WoodWing Release Enterprise 8.2
One of our featured DAM vendors, WoodWing, who recently acquired Elvis DAM last year, have updated their publishing system, Enterprise. The main updates seem to be:
- Closer integration with Excel to insert tabular data into InDesign documents
- Tighter integration with Elvis DAM
- Usability enhancements like additional keyboard shortcuts
“WoodWing has released version 8.2 of its multi-channel publishing system Enterprise. The new version simplifies direct placement of structured information from Excel files into InDesign layouts and offers a deeper integration with WoodWing´s digital asset management solution Elvis DAM. Based on customer feedback, WoodWing also made further improvements to the user interface for higher usability and productivity.” [Read More]
The update doesn’t exactly over-sell itself and one could be forgiven for thinking that this is a marketing inspired release where WoodWing feel the need to generate some activity to remind prospective buyers that they still exist. I also note that today, their arch-rivals, ADAM have put out another generic press item with some nonsense or other about “expansion of their ecosystem partners” – obviously the lunatics have taken over the asylum in their marketing department again.
Being more reasonable with WoodWing, I do have to acknowledge that if you work on software projects, an issue is when exactly to tag a new release and often it is easier to get some smaller incremental updates out, especially if you are planning some more significant modification which might delay less headline grabbing features that existing users are urgently requesting.
My own experience of the commercial software world (admittedly mostly acquired well over a decade ago) was that there was often a conflict between the marketing people’s need to ensure that they were gaining continuous press exposure and the development staff who needed time and space to work on some major feature that had potentially atom splitting implications for the rest of the system. As an end-user of these products, the other issue is that unless someone else hosts and supports it for you, there are likely to be outages involved to deploy it and in-house staff resources required too. Even with SaaS products, some seemingly innocuous UI change can introduce numerous unexpected side-effects (especially if not properly tested – as is more common with point releases). In that case, you have to hope the vendor has built in a feature to switch the feature off – and that this is available across all their tenants too. Overlaying both those software delivery routes is the whole training and documentation issue with upgrades. These alone can transform the task into an entire job creation scheme for both vendor and client.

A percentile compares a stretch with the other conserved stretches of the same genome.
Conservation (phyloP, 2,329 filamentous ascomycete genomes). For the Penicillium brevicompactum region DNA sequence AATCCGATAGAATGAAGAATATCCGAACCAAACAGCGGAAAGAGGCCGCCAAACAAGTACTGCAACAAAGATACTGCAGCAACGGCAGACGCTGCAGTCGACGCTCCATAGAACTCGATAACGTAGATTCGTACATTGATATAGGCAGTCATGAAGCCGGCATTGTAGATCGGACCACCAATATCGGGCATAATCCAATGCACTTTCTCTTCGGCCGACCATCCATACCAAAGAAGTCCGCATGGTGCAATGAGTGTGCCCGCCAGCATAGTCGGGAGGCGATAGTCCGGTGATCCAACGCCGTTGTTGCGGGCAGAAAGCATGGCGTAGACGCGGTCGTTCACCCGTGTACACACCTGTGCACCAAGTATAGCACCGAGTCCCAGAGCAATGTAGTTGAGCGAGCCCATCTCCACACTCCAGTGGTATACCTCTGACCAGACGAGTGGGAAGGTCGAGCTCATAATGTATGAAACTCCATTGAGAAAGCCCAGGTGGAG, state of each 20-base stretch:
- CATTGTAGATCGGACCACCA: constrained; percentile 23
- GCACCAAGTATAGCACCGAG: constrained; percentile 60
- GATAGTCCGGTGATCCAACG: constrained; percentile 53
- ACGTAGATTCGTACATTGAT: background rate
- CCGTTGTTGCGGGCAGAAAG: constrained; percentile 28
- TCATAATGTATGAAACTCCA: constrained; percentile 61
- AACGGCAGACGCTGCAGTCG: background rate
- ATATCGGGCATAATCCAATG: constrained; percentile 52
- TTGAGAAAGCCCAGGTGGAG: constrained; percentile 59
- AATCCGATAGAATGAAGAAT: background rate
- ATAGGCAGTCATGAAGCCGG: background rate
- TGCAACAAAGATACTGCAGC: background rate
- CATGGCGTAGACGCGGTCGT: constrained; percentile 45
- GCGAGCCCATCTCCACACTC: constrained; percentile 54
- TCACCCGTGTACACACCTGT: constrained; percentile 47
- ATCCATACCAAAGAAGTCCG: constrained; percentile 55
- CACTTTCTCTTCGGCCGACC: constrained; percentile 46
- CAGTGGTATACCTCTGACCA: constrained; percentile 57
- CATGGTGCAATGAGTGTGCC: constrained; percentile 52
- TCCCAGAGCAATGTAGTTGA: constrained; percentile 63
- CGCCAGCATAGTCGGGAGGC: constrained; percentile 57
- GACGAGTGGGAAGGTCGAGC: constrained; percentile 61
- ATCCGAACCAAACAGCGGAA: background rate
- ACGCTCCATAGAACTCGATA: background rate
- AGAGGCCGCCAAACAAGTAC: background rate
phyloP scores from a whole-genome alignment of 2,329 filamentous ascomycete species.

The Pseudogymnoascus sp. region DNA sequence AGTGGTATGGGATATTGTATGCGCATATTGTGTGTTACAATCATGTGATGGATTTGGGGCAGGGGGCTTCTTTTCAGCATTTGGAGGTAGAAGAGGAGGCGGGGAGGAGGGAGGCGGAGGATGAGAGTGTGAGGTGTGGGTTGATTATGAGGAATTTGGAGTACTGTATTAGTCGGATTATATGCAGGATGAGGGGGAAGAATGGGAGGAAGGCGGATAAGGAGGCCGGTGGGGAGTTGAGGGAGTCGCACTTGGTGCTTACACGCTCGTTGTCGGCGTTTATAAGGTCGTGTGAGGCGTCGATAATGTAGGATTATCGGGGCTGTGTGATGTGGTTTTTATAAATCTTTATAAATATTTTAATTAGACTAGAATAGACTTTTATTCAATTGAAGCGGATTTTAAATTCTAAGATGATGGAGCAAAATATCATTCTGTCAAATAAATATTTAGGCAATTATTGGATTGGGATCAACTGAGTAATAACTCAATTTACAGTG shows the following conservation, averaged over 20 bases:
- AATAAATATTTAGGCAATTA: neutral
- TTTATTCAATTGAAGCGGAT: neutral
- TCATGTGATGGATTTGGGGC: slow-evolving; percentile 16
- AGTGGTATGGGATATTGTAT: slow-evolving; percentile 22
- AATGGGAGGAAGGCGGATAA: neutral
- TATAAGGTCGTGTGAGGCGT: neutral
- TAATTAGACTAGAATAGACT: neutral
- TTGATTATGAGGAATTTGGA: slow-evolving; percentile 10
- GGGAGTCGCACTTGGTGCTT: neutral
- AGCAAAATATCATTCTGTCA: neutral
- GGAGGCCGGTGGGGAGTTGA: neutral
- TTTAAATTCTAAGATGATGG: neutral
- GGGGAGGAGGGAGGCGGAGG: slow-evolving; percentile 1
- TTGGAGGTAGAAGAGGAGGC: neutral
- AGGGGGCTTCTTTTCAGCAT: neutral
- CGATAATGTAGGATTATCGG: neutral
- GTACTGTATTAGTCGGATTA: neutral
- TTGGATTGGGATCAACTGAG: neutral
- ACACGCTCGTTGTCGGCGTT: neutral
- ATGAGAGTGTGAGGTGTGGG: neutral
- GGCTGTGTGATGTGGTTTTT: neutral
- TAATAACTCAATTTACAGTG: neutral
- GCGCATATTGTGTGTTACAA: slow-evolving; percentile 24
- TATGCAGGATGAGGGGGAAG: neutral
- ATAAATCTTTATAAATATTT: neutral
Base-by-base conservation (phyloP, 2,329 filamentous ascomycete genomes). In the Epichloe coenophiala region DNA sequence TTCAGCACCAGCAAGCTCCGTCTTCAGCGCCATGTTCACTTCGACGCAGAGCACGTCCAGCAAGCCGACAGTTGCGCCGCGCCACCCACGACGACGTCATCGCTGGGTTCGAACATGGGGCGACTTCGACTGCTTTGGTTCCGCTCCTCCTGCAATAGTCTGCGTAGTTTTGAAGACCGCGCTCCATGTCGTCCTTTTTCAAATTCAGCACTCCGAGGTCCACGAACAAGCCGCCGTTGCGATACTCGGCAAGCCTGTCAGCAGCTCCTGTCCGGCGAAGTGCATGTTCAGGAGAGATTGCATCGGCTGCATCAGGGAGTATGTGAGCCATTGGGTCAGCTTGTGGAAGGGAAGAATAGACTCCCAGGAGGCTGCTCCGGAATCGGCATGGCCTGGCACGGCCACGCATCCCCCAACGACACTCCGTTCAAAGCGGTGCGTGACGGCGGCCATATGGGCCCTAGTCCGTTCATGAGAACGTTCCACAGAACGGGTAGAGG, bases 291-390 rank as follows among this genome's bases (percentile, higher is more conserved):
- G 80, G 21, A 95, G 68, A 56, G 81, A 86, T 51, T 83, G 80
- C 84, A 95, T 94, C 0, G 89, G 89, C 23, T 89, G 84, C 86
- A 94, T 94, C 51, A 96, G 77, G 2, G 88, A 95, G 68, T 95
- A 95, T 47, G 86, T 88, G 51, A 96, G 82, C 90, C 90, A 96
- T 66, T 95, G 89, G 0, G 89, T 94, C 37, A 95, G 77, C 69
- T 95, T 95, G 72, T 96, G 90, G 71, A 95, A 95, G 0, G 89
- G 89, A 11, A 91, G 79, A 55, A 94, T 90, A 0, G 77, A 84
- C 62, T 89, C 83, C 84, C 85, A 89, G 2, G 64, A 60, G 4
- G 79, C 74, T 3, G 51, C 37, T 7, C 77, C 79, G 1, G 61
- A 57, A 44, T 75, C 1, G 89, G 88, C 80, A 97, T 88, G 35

If you are planning on buying a DAM product, it’s worth examining not only what the vendor’s stated release policy is, but also how this has actually played out over the last 12-24 months. Most vendor sales staff will quote some generic frequency they think is acceptable to buyers – like “every 3 months”. In reality it won’t be that regular and you might end up with six urgent fixes being rushed out in a month then nothing for a year, or products being launched in beta for several months where the vendor wants to get new versions out, but not commit to supporting them properly while they iron out the multitude of bugs that may be coming to the surface.
The release policy of DAM vendors can have implications for end users. It’s a double-edged trade-off where end users often want to see lots of progress before they invest into a product but then are less keen for anything other than essential fixes post-deployment – when they have moved on to other more pressing projects and now just want the DAM to work in a reliable and predictable manner.Share this Article: